#7 KHARIKHOLA 0900 – PAIYA 1730: ~ 7km.
#8 PAIYA 0900 – PHAKDING 1730: ~ 10km.
#9 PHAKDING 0800 – NAMCHE BAZAAR 1630: ~ 7km.
#10 NAMCHE BAZAAR – EVEREST VIEW HOTEL & GENERAL WANDER: ~ 10km

 

To be continued…

再见/ Zài jiàn / Bài bài / Ta’ra / Goodbye / Hwyl Fawr / Dhanyabaad / Alavidā

 

 

Lamjura La II: The Return

你好/ Ní hǎo / Nín hǎo / Hello / How do / S’mae / Namaste,

 

 

27th January 2019

In some ways the challenge of Lamjura La made me feel nervous. Last time round, it was not easy (see 2017’s post entitled Toils and rewards). Departing Sete (2900m) with a belly full of breakfast we started the walk at 0640hrs. The murky morning unveiled valleys below us and a clear pathway upwards. Rays of sunshine shit out from dark clouds covering Pikey Peak mountain and snow lay on the higher grounds that we approached. The cardamom plantation and streams by Kinja were long behind us. Chimbu village’s primary school squatted in a small area above the pathway but squeezed so tightly to the mountainside that a playground seemed barely possible.

A steady rhythm of one foot after the other didn’t matter. The most appropriate adjective is relentless. It is a tough, tough day. Moss-lined forests broke away and eventually a small hamlet appeared. By 0840 we arrived in Dakchu and spent half an hour so eating omelette and enjoying the view. After leaving the Sonam Guest House’s quick servce and reasonable prices, we headed off. The steam on the roof of the guesthouse, made way for a few rooftops of snow, and many places coated in the cold white stuff. Here the road reappeared and swept over the pathway time and time again. The snow went from light, to knee-deep quickly. A sudden drop down for twenty or so metres revealed an icy lake. Soon, we were heading uphill again. The mani stones became caked in snow. With the brighter sunshine, it wasn’t too cold. We stopped for another brew and snuggled two cute puppies. Beyond that we had yet another rise to clamber up. The trees became taller, wider and sparse of green leaves. The ancient landscape could have filled a Tolkein-fantasy novel.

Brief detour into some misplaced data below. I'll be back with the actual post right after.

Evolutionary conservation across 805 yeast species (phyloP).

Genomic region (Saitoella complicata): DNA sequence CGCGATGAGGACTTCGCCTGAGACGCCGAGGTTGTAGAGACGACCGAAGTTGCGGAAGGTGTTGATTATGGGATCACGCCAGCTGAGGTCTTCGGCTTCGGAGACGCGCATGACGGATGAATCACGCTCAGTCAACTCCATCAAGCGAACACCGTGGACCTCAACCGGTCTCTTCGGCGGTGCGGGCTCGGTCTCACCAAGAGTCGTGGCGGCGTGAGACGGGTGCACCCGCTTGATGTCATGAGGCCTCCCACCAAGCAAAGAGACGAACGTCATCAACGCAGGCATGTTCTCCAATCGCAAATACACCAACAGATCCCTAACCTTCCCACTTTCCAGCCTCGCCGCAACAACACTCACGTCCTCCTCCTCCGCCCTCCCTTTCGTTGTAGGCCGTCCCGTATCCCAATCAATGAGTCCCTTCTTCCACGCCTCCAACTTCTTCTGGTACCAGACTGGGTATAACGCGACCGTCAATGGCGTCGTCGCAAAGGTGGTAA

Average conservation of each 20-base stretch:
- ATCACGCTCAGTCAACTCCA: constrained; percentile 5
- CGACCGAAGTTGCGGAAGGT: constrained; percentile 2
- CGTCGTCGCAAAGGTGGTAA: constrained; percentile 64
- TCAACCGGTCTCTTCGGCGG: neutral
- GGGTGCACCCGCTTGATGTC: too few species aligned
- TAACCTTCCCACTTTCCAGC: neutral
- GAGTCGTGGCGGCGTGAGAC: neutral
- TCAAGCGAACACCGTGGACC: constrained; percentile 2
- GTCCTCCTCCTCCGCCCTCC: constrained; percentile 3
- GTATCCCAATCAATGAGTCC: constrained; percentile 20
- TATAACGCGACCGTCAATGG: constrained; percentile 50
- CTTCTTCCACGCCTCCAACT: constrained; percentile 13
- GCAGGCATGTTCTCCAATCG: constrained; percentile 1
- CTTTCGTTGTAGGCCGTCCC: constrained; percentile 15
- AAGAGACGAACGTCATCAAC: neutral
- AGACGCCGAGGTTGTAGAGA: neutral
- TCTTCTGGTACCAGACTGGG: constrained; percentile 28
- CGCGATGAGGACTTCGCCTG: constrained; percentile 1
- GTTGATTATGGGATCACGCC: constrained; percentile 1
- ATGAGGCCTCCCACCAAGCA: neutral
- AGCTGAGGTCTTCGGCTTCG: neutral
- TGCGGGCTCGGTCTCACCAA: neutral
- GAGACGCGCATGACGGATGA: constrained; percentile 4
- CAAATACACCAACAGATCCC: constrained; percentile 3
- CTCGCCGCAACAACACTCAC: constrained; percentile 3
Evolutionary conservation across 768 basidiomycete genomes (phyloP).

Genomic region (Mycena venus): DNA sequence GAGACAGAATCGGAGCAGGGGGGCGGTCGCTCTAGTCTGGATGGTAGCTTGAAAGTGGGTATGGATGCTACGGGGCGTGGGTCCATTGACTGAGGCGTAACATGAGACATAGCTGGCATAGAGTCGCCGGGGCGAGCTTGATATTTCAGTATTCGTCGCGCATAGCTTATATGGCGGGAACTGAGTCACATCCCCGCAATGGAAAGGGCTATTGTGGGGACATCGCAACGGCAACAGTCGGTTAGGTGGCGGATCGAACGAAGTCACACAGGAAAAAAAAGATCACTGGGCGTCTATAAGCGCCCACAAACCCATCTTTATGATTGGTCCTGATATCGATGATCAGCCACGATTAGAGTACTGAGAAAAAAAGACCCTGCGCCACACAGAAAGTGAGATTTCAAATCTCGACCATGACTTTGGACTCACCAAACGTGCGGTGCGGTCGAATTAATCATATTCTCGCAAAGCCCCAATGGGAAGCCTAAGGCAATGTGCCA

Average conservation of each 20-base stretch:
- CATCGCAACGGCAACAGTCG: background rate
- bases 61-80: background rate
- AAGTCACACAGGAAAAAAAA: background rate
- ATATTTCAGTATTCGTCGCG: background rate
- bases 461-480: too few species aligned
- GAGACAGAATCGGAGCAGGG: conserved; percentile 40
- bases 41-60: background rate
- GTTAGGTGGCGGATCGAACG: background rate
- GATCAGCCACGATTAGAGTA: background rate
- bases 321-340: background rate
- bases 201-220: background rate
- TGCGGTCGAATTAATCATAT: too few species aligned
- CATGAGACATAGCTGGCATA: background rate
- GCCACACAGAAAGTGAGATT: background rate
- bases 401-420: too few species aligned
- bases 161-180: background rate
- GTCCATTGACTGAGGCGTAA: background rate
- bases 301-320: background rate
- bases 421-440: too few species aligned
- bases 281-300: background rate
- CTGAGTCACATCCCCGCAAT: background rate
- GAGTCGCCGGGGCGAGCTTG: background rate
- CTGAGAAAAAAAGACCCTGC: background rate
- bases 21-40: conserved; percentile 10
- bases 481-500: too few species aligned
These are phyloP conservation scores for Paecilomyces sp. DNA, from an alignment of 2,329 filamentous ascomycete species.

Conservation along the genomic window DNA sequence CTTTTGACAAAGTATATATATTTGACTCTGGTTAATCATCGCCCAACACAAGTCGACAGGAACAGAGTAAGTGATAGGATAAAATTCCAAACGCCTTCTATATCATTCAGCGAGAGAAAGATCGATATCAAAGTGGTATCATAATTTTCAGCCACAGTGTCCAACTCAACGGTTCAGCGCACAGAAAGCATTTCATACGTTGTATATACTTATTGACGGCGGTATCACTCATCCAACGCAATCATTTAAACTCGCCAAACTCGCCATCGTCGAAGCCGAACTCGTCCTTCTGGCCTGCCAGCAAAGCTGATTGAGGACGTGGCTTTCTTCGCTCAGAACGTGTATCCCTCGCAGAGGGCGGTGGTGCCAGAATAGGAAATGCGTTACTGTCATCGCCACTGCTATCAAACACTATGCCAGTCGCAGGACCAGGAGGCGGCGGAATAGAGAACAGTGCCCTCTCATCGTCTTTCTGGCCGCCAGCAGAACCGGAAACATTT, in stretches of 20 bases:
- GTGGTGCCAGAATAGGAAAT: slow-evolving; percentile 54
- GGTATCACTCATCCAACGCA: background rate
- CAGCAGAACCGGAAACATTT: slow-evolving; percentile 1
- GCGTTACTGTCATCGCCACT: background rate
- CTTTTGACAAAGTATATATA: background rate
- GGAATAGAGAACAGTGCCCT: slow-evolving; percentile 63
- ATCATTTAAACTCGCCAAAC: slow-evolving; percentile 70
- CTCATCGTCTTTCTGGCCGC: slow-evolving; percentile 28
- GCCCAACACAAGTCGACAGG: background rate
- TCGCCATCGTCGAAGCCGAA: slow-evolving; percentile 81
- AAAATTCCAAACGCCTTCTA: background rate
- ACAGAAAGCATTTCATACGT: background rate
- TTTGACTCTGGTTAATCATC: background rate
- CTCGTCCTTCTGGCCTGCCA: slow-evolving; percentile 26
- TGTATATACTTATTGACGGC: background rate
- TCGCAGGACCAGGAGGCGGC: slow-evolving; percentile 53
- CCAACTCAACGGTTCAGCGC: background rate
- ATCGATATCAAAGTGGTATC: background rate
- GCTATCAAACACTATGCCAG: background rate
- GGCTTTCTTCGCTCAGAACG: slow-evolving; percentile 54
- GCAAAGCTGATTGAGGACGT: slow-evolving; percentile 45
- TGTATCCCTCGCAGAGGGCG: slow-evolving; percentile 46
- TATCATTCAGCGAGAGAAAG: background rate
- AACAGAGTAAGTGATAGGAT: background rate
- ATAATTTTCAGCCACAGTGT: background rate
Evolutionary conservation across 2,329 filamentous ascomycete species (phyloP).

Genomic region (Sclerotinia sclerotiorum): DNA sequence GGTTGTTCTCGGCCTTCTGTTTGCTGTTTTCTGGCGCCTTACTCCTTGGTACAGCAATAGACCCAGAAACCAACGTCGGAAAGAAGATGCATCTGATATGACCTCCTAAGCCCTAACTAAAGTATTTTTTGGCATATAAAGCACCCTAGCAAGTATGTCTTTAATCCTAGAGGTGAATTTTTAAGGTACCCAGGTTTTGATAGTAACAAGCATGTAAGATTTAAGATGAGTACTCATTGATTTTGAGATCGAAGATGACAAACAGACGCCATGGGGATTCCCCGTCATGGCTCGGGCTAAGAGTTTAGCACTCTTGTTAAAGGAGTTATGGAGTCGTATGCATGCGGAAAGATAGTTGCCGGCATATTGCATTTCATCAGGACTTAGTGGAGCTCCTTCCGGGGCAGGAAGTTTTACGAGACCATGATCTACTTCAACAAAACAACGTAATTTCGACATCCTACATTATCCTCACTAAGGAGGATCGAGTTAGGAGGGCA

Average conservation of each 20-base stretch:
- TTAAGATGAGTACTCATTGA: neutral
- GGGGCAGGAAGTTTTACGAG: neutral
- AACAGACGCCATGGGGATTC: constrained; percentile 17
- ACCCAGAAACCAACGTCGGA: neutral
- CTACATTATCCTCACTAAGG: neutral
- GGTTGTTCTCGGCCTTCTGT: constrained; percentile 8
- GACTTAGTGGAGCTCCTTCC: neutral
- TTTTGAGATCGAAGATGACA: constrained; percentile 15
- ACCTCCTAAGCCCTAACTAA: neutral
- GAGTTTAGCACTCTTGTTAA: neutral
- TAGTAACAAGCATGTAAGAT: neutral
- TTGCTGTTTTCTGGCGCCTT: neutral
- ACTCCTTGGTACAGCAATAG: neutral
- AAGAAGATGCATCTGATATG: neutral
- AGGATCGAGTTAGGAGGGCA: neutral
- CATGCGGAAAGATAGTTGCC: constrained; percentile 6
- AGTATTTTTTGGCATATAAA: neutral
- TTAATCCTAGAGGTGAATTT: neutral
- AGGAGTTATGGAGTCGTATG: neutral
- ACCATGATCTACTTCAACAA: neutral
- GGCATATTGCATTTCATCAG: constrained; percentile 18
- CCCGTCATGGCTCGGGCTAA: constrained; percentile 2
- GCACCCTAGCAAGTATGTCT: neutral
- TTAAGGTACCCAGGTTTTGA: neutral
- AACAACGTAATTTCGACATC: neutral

Passing a stack of flat-packed wood, it seemed the same browny-grey cat was there exactly two years ago. The dramatic landscape smoothed off and we were at the start of the pass. The first few huts and buildings were crumbling. Spirit levels not included. The new road swallowed the original pass. This was for once, a good thing. The old pathway was narrow. The new pathway didn’t feel like the earth would fall away, despite the near waist-deep snow. Here, I had to add my thick snow gloves. The shadow of the mountain added extra chill to the occasion.

It was 1600hrs and we were in deep snow – and hungry. One single lodge, on Lamjura La, was open, high up at 3530m. We ate fried macaroni with rice and drank piping hot black tea. It was needed. The giddy puppy darting back and forth made it more of a game than a meal. The dog’s owners, a young family with a very young baby in a box, affixed to the head by a rope headband. Soon after we started eating Ishwor, Srirang and Livia arrived. After they drank and we had finished our reunion, we set out into the deep snow. Alongside us was an 80-year old Sherpa woman and her granddaughter.